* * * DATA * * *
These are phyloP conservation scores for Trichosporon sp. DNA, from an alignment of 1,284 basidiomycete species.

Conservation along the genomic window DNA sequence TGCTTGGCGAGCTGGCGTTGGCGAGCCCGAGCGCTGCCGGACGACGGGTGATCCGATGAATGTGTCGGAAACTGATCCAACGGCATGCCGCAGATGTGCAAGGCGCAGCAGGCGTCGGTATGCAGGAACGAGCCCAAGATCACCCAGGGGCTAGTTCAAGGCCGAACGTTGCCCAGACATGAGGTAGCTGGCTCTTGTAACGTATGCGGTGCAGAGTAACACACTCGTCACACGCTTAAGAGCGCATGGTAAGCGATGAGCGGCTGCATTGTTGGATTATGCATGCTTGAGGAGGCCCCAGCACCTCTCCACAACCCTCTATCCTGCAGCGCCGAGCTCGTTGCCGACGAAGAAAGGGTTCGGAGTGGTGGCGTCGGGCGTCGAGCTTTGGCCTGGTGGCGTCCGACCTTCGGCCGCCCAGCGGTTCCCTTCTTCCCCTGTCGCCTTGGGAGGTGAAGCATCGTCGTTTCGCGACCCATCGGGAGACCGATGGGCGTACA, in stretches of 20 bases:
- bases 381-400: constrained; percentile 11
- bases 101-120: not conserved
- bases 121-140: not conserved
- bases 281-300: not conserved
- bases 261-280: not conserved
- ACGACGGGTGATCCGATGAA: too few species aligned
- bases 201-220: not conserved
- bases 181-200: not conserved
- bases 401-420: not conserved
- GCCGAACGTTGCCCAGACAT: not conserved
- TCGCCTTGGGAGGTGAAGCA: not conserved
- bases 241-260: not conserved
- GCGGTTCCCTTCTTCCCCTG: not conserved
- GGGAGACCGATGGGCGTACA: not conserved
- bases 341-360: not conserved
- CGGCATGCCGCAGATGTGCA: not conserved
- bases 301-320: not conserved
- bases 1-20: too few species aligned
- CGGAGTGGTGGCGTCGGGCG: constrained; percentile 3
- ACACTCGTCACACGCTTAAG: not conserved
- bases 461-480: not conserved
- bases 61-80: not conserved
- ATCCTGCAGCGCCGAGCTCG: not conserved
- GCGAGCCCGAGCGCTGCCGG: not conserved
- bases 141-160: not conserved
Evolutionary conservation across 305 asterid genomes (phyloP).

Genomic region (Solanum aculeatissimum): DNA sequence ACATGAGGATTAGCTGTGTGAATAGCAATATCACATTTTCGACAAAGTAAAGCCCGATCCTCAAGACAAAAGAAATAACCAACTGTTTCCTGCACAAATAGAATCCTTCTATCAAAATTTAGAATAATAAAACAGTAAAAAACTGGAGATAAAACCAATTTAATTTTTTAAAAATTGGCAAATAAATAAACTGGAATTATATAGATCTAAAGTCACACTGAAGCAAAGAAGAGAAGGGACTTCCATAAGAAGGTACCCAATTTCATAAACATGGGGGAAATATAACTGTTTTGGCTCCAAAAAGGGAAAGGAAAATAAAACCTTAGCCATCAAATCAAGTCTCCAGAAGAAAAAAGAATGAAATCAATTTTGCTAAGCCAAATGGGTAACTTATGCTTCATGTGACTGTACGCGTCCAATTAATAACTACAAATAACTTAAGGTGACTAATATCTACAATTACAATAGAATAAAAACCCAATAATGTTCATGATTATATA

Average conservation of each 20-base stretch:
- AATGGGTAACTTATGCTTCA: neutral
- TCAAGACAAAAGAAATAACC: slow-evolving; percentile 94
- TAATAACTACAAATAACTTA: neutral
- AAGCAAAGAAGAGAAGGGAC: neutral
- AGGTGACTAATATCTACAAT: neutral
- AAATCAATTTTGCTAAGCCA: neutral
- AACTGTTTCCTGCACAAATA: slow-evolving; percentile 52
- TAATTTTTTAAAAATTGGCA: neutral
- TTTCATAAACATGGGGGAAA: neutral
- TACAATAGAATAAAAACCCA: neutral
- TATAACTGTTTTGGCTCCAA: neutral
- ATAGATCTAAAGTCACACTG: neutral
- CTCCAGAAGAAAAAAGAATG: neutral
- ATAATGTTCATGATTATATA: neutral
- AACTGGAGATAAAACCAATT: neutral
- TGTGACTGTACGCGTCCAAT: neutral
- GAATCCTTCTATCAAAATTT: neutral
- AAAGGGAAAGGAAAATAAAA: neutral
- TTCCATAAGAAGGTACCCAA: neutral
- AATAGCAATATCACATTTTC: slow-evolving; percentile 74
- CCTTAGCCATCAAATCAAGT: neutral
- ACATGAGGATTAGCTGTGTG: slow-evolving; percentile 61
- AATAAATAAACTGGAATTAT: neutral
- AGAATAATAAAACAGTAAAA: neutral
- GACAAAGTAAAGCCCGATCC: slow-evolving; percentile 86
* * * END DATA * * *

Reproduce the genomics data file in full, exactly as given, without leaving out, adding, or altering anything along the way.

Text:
These are phyloP conservation scores for Trichosporon sp. DNA, from an alignment of 1,284 basidiomycete species.

Conservation along the genomic window DNA sequence TGCTTGGCGAGCTGGCGTTGGCGAGCCCGAGCGCTGCCGGACGACGGGTGATCCGATGAATGTGTCGGAAACTGATCCAACGGCATGCCGCAGATGTGCAAGGCGCAGCAGGCGTCGGTATGCAGGAACGAGCCCAAGATCACCCAGGGGCTAGTTCAAGGCCGAACGTTGCCCAGACATGAGGTAGCTGGCTCTTGTAACGTATGCGGTGCAGAGTAACACACTCGTCACACGCTTAAGAGCGCATGGTAAGCGATGAGCGGCTGCATTGTTGGATTATGCATGCTTGAGGAGGCCCCAGCACCTCTCCACAACCCTCTATCCTGCAGCGCCGAGCTCGTTGCCGACGAAGAAAGGGTTCGGAGTGGTGGCGTCGGGCGTCGAGCTTTGGCCTGGTGGCGTCCGACCTTCGGCCGCCCAGCGGTTCCCTTCTTCCCCTGTCGCCTTGGGAGGTGAAGCATCGTCGTTTCGCGACCCATCGGGAGACCGATGGGCGTACA, in stretches of 20 bases:
- bases 381-400: constrained; percentile 11
- bases 101-120: not conserved
- bases 121-140: not conserved
- bases 281-300: not conserved
- bases 261-280: not conserved
- ACGACGGGTGATCCGATGAA: too few species aligned
- bases 201-220: not conserved
- bases 181-200: not conserved
- bases 401-420: not conserved
- GCCGAACGTTGCCCAGACAT: not conserved
- TCGCCTTGGGAGGTGAAGCA: not conserved
- bases 241-260: not conserved
- GCGGTTCCCTTCTTCCCCTG: not conserved
- GGGAGACCGATGGGCGTACA: not conserved
- bases 341-360: not conserved
- CGGCATGCCGCAGATGTGCA: not conserved
- bases 301-320: not conserved
- bases 1-20: too few species aligned
- CGGAGTGGTGGCGTCGGGCG: constrained; percentile 3
- ACACTCGTCACACGCTTAAG: not conserved
- bases 461-480: not conserved
- bases 61-80: not conserved
- ATCCTGCAGCGCCGAGCTCG: not conserved
- GCGAGCCCGAGCGCTGCCGG: not conserved
- bases 141-160: not conserved
Evolutionary conservation across 305 asterid genomes (phyloP).

Genomic region (Solanum aculeatissimum): DNA sequence ACATGAGGATTAGCTGTGTGAATAGCAATATCACATTTTCGACAAAGTAAAGCCCGATCCTCAAGACAAAAGAAATAACCAACTGTTTCCTGCACAAATAGAATCCTTCTATCAAAATTTAGAATAATAAAACAGTAAAAAACTGGAGATAAAACCAATTTAATTTTTTAAAAATTGGCAAATAAATAAACTGGAATTATATAGATCTAAAGTCACACTGAAGCAAAGAAGAGAAGGGACTTCCATAAGAAGGTACCCAATTTCATAAACATGGGGGAAATATAACTGTTTTGGCTCCAAAAAGGGAAAGGAAAATAAAACCTTAGCCATCAAATCAAGTCTCCAGAAGAAAAAAGAATGAAATCAATTTTGCTAAGCCAAATGGGTAACTTATGCTTCATGTGACTGTACGCGTCCAATTAATAACTACAAATAACTTAAGGTGACTAATATCTACAATTACAATAGAATAAAAACCCAATAATGTTCATGATTATATA

Average conservation of each 20-base stretch:
- AATGGGTAACTTATGCTTCA: neutral
- TCAAGACAAAAGAAATAACC: slow-evolving; percentile 94
- TAATAACTACAAATAACTTA: neutral
- AAGCAAAGAAGAGAAGGGAC: neutral
- AGGTGACTAATATCTACAAT: neutral
- AAATCAATTTTGCTAAGCCA: neutral
- AACTGTTTCCTGCACAAATA: slow-evolving; percentile 52
- TAATTTTTTAAAAATTGGCA: neutral
- TTTCATAAACATGGGGGAAA: neutral
- TACAATAGAATAAAAACCCA: neutral
- TATAACTGTTTTGGCTCCAA: neutral
- ATAGATCTAAAGTCACACTG: neutral
- CTCCAGAAGAAAAAAGAATG: neutral
- ATAATGTTCATGATTATATA: neutral
- AACTGGAGATAAAACCAATT: neutral
- TGTGACTGTACGCGTCCAAT: neutral
- GAATCCTTCTATCAAAATTT: neutral
- AAAGGGAAAGGAAAATAAAA: neutral
- TTCCATAAGAAGGTACCCAA: neutral
- AATAGCAATATCACATTTTC: slow-evolving; percentile 74
- CCTTAGCCATCAAATCAAGT: neutral
- ACATGAGGATTAGCTGTGTG: slow-evolving; percentile 61
- AATAAATAAACTGGAATTAT: neutral
- AGAATAATAAAACAGTAAAA: neutral
- GACAAAGTAAAGCCCGATCC: slow-evolving; percentile 86